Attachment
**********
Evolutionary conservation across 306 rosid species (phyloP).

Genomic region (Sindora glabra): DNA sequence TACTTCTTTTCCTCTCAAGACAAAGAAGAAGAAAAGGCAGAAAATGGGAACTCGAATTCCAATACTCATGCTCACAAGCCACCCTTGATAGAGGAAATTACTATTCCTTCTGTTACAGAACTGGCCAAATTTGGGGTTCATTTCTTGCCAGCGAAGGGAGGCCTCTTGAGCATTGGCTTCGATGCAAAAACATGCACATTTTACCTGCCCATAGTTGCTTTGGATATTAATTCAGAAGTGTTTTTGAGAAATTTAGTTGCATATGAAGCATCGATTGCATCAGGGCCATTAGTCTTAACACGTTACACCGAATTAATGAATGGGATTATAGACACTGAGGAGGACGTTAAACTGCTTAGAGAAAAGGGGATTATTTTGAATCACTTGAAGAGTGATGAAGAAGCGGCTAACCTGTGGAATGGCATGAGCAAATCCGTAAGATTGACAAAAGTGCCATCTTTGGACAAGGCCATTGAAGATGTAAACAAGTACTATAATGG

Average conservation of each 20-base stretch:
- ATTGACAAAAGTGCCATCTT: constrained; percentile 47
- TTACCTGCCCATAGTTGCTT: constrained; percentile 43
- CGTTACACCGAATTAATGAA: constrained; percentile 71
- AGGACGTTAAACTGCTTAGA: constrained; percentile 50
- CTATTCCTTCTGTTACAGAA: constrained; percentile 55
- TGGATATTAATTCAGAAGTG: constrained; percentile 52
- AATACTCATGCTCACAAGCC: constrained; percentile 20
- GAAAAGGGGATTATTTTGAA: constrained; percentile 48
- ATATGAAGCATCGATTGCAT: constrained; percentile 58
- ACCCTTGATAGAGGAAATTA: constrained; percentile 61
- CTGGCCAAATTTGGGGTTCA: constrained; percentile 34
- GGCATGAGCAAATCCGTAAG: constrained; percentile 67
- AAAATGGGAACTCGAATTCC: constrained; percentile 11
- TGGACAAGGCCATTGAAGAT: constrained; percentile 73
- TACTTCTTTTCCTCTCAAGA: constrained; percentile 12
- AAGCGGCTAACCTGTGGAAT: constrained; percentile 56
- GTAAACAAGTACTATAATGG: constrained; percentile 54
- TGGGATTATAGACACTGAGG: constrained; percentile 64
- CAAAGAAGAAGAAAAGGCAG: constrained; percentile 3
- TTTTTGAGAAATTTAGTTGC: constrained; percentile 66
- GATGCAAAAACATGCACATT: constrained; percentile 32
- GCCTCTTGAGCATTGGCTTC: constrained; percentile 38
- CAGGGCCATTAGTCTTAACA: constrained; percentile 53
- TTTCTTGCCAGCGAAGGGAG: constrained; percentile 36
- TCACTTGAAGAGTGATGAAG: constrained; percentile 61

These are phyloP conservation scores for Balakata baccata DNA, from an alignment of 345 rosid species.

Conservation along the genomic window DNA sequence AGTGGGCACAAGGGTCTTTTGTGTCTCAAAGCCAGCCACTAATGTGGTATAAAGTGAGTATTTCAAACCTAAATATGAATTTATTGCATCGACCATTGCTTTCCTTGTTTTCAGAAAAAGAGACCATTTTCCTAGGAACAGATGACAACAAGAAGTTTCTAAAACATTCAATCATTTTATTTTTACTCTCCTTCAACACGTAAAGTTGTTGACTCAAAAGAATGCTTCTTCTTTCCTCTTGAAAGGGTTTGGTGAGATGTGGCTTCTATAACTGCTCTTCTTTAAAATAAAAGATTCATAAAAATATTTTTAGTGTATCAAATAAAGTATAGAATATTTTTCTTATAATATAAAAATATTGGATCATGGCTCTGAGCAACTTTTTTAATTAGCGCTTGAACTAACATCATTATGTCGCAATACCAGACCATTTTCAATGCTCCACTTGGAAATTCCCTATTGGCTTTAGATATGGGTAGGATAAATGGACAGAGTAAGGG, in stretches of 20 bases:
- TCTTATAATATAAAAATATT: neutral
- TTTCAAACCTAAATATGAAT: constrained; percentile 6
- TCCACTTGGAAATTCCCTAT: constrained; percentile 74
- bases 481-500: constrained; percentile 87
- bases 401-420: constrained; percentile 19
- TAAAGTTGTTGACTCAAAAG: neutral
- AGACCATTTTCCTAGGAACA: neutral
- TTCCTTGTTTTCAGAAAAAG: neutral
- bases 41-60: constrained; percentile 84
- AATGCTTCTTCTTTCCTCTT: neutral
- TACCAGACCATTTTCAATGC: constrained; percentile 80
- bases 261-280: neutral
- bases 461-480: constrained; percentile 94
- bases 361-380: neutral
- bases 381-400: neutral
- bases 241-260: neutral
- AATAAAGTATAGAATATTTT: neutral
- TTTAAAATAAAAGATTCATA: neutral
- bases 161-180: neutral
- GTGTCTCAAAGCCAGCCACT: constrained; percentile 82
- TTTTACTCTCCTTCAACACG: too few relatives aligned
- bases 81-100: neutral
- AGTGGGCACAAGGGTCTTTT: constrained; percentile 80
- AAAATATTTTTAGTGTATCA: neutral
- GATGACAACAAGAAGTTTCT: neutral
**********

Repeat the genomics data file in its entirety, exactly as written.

Evolutionary conservation across 306 rosid species (phyloP).

Genomic region (Sindora glabra): DNA sequence TACTTCTTTTCCTCTCAAGACAAAGAAGAAGAAAAGGCAGAAAATGGGAACTCGAATTCCAATACTCATGCTCACAAGCCACCCTTGATAGAGGAAATTACTATTCCTTCTGTTACAGAACTGGCCAAATTTGGGGTTCATTTCTTGCCAGCGAAGGGAGGCCTCTTGAGCATTGGCTTCGATGCAAAAACATGCACATTTTACCTGCCCATAGTTGCTTTGGATATTAATTCAGAAGTGTTTTTGAGAAATTTAGTTGCATATGAAGCATCGATTGCATCAGGGCCATTAGTCTTAACACGTTACACCGAATTAATGAATGGGATTATAGACACTGAGGAGGACGTTAAACTGCTTAGAGAAAAGGGGATTATTTTGAATCACTTGAAGAGTGATGAAGAAGCGGCTAACCTGTGGAATGGCATGAGCAAATCCGTAAGATTGACAAAAGTGCCATCTTTGGACAAGGCCATTGAAGATGTAAACAAGTACTATAATGG

Average conservation of each 20-base stretch:
- ATTGACAAAAGTGCCATCTT: constrained; percentile 47
- TTACCTGCCCATAGTTGCTT: constrained; percentile 43
- CGTTACACCGAATTAATGAA: constrained; percentile 71
- AGGACGTTAAACTGCTTAGA: constrained; percentile 50
- CTATTCCTTCTGTTACAGAA: constrained; percentile 55
- TGGATATTAATTCAGAAGTG: constrained; percentile 52
- AATACTCATGCTCACAAGCC: constrained; percentile 20
- GAAAAGGGGATTATTTTGAA: constrained; percentile 48
- ATATGAAGCATCGATTGCAT: constrained; percentile 58
- ACCCTTGATAGAGGAAATTA: constrained; percentile 61
- CTGGCCAAATTTGGGGTTCA: constrained; percentile 34
- GGCATGAGCAAATCCGTAAG: constrained; percentile 67
- AAAATGGGAACTCGAATTCC: constrained; percentile 11
- TGGACAAGGCCATTGAAGAT: constrained; percentile 73
- TACTTCTTTTCCTCTCAAGA: constrained; percentile 12
- AAGCGGCTAACCTGTGGAAT: constrained; percentile 56
- GTAAACAAGTACTATAATGG: constrained; percentile 54
- TGGGATTATAGACACTGAGG: constrained; percentile 64
- CAAAGAAGAAGAAAAGGCAG: constrained; percentile 3
- TTTTTGAGAAATTTAGTTGC: constrained; percentile 66
- GATGCAAAAACATGCACATT: constrained; percentile 32
- GCCTCTTGAGCATTGGCTTC: constrained; percentile 38
- CAGGGCCATTAGTCTTAACA: constrained; percentile 53
- TTTCTTGCCAGCGAAGGGAG: constrained; percentile 36
- TCACTTGAAGAGTGATGAAG: constrained; percentile 61

These are phyloP conservation scores for Balakata baccata DNA, from an alignment of 345 rosid species.

Conservation along the genomic window DNA sequence AGTGGGCACAAGGGTCTTTTGTGTCTCAAAGCCAGCCACTAATGTGGTATAAAGTGAGTATTTCAAACCTAAATATGAATTTATTGCATCGACCATTGCTTTCCTTGTTTTCAGAAAAAGAGACCATTTTCCTAGGAACAGATGACAACAAGAAGTTTCTAAAACATTCAATCATTTTATTTTTACTCTCCTTCAACACGTAAAGTTGTTGACTCAAAAGAATGCTTCTTCTTTCCTCTTGAAAGGGTTTGGTGAGATGTGGCTTCTATAACTGCTCTTCTTTAAAATAAAAGATTCATAAAAATATTTTTAGTGTATCAAATAAAGTATAGAATATTTTTCTTATAATATAAAAATATTGGATCATGGCTCTGAGCAACTTTTTTAATTAGCGCTTGAACTAACATCATTATGTCGCAATACCAGACCATTTTCAATGCTCCACTTGGAAATTCCCTATTGGCTTTAGATATGGGTAGGATAAATGGACAGAGTAAGGG, in stretches of 20 bases:
- TCTTATAATATAAAAATATT: neutral
- TTTCAAACCTAAATATGAAT: constrained; percentile 6
- TCCACTTGGAAATTCCCTAT: constrained; percentile 74
- bases 481-500: constrained; percentile 87
- bases 401-420: constrained; percentile 19
- TAAAGTTGTTGACTCAAAAG: neutral
- AGACCATTTTCCTAGGAACA: neutral
- TTCCTTGTTTTCAGAAAAAG: neutral
- bases 41-60: constrained; percentile 84
- AATGCTTCTTCTTTCCTCTT: neutral
- TACCAGACCATTTTCAATGC: constrained; percentile 80
- bases 261-280: neutral
- bases 461-480: constrained; percentile 94
- bases 361-380: neutral
- bases 381-400: neutral
- bases 241-260: neutral
- AATAAAGTATAGAATATTTT: neutral
- TTTAAAATAAAAGATTCATA: neutral
- bases 161-180: neutral
- GTGTCTCAAAGCCAGCCACT: constrained; percentile 82
- TTTTACTCTCCTTCAACACG: too few relatives aligned
- bases 81-100: neutral
- AGTGGGCACAAGGGTCTTTT: constrained; percentile 80
- AAAATATTTTTAGTGTATCA: neutral
- GATGACAACAAGAAGTTTCT: neutral